Thoughts on Objectivity
According to Webster's, "monopoly" means "exclusive control of a commodity or service in a particular market or a control which makes possible the manipulation of prices." America has enacted very strict statutes barring monopolies from most areas of business because of this ability to manipulate and holding those which are allowed to heightened standards of responsibility and ethical behavior. Let us not forget, though, that monopolies which can manipulate information rather than prices are equally if not more dangerous to society and must also be held to higher standards. Unfortunately -- and getting to the point of this column -- some aren't ...
On Monday, April 6, 1998, this very newspaper -- The Dartmouth -- published in its top front page story the name and photograph of a fellow student who, according to the story, had turned himself in to the Hanover Police for possession of child pornography. Even assuming all of these facts to be true, The Dartmouth, in its uncontrolled lust to break the story of this "scandal," ruined the reputation of a Dartmouth student who has not yet been formally charged with a crime. The Editorial Board of the Dartmouth, acting for no other reason than self-aggrandizement, may well have ruined the college career of a young student who was convicted by The Dartmouth before he was arraigned by the appropriate authorities. We must ask ourselves if the actions of this paper meet our standards of responsible journalism.
Strange, you say, that you have not heard of students speaking out and criticizing the Editorial Board for this abhorrent decision. Now, my friends, you see the wonder of an informational monopoly. For two straight weeks, members of the Student Assembly and the community have spoken up during Assembly meetings and lambasted The Dartmouth for its decision to print that story. All of these comments have been made in the presence of the paper's Assembly correspondent, yet none of them have made the weekly Assembly coverage. In fact, at the April 14 Assembly meeting, member Matt Benedetto '00 directly challenged the reporter present to include mention of the numerous remarks made deriding the Editorial Board's decisions in that week's Assembly coverage. Not surprisingly, no coverage of the comments about The Dartmouth was included. You see, The Dartmouth feels safe in its monopoly -- if it doesn't cover such things, it can be confident that most students won't find out about them.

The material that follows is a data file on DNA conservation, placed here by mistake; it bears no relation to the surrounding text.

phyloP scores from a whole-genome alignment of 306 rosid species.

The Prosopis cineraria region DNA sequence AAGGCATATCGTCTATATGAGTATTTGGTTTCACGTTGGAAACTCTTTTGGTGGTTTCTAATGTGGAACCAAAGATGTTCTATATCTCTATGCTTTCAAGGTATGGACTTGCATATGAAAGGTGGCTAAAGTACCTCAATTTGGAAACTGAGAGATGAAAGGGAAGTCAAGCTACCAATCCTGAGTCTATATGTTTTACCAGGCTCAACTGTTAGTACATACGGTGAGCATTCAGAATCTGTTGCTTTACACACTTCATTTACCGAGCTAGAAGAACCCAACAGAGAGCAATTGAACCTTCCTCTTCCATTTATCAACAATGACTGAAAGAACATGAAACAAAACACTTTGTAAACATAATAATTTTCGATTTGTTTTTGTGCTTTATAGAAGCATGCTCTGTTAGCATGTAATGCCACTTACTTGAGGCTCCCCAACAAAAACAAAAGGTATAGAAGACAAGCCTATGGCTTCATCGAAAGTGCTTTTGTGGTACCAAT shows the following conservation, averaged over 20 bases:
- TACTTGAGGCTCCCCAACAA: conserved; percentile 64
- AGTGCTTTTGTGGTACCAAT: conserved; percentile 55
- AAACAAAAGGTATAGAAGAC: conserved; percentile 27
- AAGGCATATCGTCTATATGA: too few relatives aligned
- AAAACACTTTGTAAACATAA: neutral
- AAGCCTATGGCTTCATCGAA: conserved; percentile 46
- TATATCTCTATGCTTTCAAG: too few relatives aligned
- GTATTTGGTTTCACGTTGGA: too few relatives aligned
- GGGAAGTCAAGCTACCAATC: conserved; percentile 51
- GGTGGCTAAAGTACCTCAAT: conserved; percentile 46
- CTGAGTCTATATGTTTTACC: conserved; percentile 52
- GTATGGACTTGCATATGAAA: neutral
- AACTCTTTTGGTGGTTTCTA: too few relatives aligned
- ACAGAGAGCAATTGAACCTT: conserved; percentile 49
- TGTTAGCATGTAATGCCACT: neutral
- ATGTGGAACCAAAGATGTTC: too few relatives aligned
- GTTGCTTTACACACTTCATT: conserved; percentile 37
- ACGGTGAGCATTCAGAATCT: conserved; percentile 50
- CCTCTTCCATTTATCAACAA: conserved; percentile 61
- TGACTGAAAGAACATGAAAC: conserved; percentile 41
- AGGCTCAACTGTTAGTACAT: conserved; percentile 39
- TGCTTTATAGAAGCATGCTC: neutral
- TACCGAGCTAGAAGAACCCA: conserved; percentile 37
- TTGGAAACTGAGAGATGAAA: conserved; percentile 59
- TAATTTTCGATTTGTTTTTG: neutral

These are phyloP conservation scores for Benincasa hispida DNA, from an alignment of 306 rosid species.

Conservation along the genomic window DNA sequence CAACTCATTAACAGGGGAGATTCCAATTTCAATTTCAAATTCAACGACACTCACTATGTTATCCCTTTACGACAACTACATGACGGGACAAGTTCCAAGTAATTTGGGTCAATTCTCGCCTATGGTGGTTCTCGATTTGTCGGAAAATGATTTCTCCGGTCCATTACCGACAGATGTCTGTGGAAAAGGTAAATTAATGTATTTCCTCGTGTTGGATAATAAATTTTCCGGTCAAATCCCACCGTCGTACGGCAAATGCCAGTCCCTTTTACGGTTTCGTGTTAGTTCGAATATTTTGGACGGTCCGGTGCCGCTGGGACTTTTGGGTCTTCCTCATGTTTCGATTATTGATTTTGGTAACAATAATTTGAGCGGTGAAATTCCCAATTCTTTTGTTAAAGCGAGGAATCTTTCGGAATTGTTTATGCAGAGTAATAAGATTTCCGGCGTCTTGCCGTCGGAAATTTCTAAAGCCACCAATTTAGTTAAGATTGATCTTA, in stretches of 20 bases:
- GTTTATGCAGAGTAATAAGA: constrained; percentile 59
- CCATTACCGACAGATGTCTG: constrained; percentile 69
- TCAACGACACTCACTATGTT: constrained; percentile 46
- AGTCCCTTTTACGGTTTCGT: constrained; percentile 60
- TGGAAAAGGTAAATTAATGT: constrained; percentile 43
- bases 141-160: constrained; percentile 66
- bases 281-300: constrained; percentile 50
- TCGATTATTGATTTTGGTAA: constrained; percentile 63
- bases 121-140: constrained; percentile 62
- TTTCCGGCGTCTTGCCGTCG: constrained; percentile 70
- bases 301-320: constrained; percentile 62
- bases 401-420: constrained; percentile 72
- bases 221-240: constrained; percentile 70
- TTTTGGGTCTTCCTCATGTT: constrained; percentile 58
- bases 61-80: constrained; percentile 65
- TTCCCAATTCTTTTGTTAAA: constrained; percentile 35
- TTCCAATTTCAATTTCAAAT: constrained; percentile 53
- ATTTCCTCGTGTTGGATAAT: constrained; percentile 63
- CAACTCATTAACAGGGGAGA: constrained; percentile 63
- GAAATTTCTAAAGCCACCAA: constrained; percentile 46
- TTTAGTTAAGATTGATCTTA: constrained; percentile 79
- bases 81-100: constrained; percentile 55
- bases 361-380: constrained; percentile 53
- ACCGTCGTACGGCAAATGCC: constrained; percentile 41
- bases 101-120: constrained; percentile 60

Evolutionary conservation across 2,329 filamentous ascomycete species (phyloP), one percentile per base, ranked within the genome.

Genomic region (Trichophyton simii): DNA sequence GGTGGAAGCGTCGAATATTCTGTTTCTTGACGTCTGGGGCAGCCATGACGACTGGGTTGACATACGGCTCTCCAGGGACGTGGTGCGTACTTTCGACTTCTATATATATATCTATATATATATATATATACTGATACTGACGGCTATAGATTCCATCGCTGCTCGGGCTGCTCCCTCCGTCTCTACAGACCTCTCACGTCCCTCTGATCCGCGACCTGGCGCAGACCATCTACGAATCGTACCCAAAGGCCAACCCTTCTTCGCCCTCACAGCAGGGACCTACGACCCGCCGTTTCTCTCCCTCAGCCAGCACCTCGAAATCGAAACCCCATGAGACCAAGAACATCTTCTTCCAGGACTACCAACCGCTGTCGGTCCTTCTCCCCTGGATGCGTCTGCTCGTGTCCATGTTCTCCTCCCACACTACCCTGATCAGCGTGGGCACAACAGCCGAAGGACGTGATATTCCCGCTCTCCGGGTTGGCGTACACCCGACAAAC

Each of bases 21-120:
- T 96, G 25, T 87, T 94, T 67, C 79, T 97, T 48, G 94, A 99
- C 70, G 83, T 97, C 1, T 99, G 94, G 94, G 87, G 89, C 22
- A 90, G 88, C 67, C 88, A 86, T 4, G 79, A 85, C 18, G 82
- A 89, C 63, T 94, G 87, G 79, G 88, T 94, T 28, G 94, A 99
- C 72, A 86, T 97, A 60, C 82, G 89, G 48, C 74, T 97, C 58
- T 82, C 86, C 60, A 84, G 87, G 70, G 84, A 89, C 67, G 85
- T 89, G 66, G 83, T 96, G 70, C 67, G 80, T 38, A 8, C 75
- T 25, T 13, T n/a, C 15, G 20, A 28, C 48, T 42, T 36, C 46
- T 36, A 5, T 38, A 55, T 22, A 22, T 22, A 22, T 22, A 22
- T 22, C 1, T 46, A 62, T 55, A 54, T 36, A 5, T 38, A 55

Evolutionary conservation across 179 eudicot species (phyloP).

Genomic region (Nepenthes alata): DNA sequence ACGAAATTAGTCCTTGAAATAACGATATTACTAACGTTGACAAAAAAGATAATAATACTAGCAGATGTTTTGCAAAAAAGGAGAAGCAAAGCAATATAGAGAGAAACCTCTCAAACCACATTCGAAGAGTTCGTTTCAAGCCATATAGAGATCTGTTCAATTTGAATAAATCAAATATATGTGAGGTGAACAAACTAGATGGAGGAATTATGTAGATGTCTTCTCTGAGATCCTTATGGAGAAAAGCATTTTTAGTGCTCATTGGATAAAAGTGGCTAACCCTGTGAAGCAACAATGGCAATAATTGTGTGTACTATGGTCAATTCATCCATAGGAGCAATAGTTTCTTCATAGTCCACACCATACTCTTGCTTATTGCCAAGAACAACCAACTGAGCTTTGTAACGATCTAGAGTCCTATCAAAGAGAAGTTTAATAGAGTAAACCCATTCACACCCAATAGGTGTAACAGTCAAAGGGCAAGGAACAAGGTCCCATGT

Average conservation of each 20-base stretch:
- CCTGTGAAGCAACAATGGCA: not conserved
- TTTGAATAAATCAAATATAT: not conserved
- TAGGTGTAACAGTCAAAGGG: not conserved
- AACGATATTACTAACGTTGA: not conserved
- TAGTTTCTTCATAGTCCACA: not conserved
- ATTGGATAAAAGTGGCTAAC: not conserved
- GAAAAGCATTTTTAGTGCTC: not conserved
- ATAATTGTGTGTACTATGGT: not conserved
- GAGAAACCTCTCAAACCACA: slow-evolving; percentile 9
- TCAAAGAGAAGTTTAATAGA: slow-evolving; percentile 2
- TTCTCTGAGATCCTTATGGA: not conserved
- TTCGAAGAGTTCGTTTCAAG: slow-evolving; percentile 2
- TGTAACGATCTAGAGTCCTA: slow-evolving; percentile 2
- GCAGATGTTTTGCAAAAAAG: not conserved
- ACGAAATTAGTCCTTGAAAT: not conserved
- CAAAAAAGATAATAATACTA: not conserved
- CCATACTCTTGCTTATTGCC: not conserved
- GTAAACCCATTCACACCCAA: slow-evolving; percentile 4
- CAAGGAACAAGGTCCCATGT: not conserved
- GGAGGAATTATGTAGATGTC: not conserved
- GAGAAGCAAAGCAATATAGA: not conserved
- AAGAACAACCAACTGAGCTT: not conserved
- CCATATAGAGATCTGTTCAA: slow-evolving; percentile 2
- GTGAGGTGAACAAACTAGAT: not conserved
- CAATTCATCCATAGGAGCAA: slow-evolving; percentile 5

Let me share with you another example of the Editorial Board's policy of printing only that which furthers its own agenda. In the recent elections for next year's Assembly, presidential candidate Daniel Rygorsky '99 told those present at the debate (including a reporter from The Dartmouth) that this year's Assembly had failed to address important student services concerns such as cable in rooms and parking. Consider, then, the fact that Benedetto once again publicly corrected Rygorsky that the Assembly had been working on cable all year and had also exhaustively addressed parking.
The Editorial Board must have missed that one though, because in its endorsement of Rygorsky for the presidency, it cited the current Assembly's failure to address cable and parking as student concerns. In the absence of a competing information resource at the debate, The Dartmouth quietly decided not to print mention of Benedetto's correction and instead only told the campus of Rygorsky's bold new platform. After the endorsement came out, Assembly executives once again addressed the issue with the Editorial Board, just to confirm that no one was misinformed about what the Assembly had been doing about cable and parking.
The Editorial Board, though, chose to once again ignore accurate information in its comments on the day after the election results were announced when it stated that next year's Assembly could start on a more productive course than this year's had followed by addressing, you guessed it, cable and parking. I think you get the point.
Americans hold freedom of the press in such reverence because it is meant to protect the right of the people to receive accurate information. Unfortunately, our campus has this year seen that freedom whored to allow the press itself to inform and misinform us as it sees fit. We can no longer sit idly by and allow ourselves to be systematically fed misinformation, nor can we allow the lives of our fellow students to be ruined by self-important pseudo-journalists. We must demand more from our newspaper -- that it uphold the heightened responsibility placed on an informational monopoly.
The masthead of the New York Times proudly states that it includes "All the news that's fit to print." Perhaps The Dartmouth's should be changed to "Just the news that furthers our agenda."